The reason why people retell stories en masse is because of the "short-term profitability" factor. Consider how an original movie's quality is usually better than the squeal, however, the sequel makes more money. People are aware of the story/movie, remember how good it was, go out in droves to see the sequel only to be suckered. By taking something that already exists, you have a built in audience.

    While I'm biased against anything that isn't original, I do like to see new interpretations of older material. Both the Sherlock Holems films and Sherlock series from the BBC are great retelling of Doyle's stories. They add either significant style or realistic modernization to a "dated" character.
     
  10. Link the Writer
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    Link the Writer Flipping Out For A Good Story. Contributor

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    ^ Interesting that you said that, Chaos. I've just read an article about public domain characters by Robert Smedley from fuelyourwriting.com, and to sum up, this was his argument:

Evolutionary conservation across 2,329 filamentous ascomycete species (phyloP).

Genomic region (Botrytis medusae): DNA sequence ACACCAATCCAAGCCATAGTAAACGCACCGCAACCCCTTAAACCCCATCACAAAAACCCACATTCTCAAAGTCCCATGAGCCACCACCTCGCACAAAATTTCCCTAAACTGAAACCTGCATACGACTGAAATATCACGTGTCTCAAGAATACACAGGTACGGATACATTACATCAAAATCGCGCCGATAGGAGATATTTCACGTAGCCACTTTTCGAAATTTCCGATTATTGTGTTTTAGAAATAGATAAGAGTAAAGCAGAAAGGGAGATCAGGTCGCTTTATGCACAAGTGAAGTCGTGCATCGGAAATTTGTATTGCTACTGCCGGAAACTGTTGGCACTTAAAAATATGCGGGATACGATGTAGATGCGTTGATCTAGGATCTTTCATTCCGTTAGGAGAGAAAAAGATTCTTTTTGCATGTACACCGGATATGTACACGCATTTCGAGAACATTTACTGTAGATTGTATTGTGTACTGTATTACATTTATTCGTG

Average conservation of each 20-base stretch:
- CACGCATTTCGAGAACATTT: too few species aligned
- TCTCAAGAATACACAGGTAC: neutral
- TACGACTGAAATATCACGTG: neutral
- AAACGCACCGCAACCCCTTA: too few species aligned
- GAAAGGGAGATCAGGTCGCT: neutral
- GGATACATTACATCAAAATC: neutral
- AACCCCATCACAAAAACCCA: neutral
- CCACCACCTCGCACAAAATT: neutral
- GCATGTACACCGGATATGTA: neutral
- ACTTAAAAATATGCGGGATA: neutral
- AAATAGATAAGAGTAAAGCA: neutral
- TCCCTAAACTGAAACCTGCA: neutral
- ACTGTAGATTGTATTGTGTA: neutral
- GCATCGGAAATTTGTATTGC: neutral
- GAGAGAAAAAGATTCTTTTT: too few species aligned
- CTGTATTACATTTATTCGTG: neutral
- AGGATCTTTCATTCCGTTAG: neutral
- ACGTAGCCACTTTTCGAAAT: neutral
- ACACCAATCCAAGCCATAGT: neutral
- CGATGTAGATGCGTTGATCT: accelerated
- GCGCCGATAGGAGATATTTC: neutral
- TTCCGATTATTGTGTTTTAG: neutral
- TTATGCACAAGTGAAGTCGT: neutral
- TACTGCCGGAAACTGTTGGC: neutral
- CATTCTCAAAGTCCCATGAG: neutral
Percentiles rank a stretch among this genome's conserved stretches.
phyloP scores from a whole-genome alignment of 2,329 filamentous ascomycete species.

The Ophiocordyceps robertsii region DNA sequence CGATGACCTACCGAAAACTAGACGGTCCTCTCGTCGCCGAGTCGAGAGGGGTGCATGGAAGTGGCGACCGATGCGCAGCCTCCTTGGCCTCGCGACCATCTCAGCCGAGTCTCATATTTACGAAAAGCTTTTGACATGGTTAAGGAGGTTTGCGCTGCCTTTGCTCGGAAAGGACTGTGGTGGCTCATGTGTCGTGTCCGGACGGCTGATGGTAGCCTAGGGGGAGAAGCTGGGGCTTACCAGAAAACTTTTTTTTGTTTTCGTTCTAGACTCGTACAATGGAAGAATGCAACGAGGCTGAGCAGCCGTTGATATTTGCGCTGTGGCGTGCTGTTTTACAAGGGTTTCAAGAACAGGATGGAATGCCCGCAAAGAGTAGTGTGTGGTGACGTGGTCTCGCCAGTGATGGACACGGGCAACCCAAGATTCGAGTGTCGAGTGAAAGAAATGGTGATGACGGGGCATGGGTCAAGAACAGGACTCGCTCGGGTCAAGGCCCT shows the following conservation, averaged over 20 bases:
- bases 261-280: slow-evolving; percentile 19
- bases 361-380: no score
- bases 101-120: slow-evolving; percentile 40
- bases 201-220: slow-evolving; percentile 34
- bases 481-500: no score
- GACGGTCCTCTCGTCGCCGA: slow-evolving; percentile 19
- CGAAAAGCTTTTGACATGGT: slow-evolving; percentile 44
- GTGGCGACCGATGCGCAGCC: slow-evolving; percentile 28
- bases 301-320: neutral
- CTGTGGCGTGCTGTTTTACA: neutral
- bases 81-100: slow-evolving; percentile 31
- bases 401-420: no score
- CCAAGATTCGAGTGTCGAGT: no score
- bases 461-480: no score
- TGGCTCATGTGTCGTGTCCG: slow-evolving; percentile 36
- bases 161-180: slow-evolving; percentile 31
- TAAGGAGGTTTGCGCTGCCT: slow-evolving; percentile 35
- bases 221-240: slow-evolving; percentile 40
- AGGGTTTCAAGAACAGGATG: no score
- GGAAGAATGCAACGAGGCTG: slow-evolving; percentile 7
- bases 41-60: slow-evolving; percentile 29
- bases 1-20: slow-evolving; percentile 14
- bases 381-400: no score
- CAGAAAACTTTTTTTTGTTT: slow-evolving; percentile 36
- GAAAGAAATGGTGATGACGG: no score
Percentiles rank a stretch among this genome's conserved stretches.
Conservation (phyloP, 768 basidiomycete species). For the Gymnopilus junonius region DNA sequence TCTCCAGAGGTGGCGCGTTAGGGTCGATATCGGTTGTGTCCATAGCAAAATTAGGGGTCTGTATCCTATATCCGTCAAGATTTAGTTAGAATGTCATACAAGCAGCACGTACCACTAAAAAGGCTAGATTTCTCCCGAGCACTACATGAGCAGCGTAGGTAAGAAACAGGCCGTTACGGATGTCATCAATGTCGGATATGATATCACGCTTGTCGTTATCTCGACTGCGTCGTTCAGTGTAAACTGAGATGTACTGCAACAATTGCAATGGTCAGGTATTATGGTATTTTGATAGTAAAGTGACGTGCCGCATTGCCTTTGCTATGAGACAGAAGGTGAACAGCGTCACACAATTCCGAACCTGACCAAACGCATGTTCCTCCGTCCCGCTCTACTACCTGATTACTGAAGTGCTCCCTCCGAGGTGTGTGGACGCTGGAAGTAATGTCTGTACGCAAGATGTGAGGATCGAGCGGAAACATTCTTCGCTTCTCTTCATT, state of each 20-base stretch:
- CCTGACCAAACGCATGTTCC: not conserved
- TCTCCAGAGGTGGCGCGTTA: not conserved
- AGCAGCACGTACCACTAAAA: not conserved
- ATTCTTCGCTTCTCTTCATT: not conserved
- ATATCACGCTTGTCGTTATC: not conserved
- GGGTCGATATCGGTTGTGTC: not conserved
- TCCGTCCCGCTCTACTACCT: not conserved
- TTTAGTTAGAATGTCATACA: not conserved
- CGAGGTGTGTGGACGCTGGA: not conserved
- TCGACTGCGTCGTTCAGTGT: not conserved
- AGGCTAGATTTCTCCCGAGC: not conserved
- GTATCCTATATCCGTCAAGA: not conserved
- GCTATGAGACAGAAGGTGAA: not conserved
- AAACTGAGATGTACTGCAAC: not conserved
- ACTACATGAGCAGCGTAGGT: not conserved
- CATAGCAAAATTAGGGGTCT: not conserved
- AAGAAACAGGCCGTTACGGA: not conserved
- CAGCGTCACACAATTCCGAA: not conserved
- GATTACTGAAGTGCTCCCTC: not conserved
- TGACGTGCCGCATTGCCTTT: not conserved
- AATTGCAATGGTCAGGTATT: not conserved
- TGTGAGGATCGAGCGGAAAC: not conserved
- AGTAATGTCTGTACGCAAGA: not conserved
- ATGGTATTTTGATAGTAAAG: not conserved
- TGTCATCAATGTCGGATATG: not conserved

+ If you want to write a public domain character, you have to do three things.

    First, you have to research the character, read up on the lore and history of this character, what the audience has come to expect out of him/her. You have to stick true to the original character as much as possible. So no, Oliver Twist isn't going to suddenly fly around and shoot laser beams out of his eyes and use a magical shout to take down ancient monsters. That wasn't what he did in the original.

    Second, you have to ask yourself if this character's story is still open, that is, is there something else for this character to do with regard to his/her theme. If he/she already learned his/her lesson at the end of the original story, or died, then there's no real point in bringing them back.

    Third, and lastly, you have to figure out how to introduce something new to a character that had been written about for possibly centuries.

    +++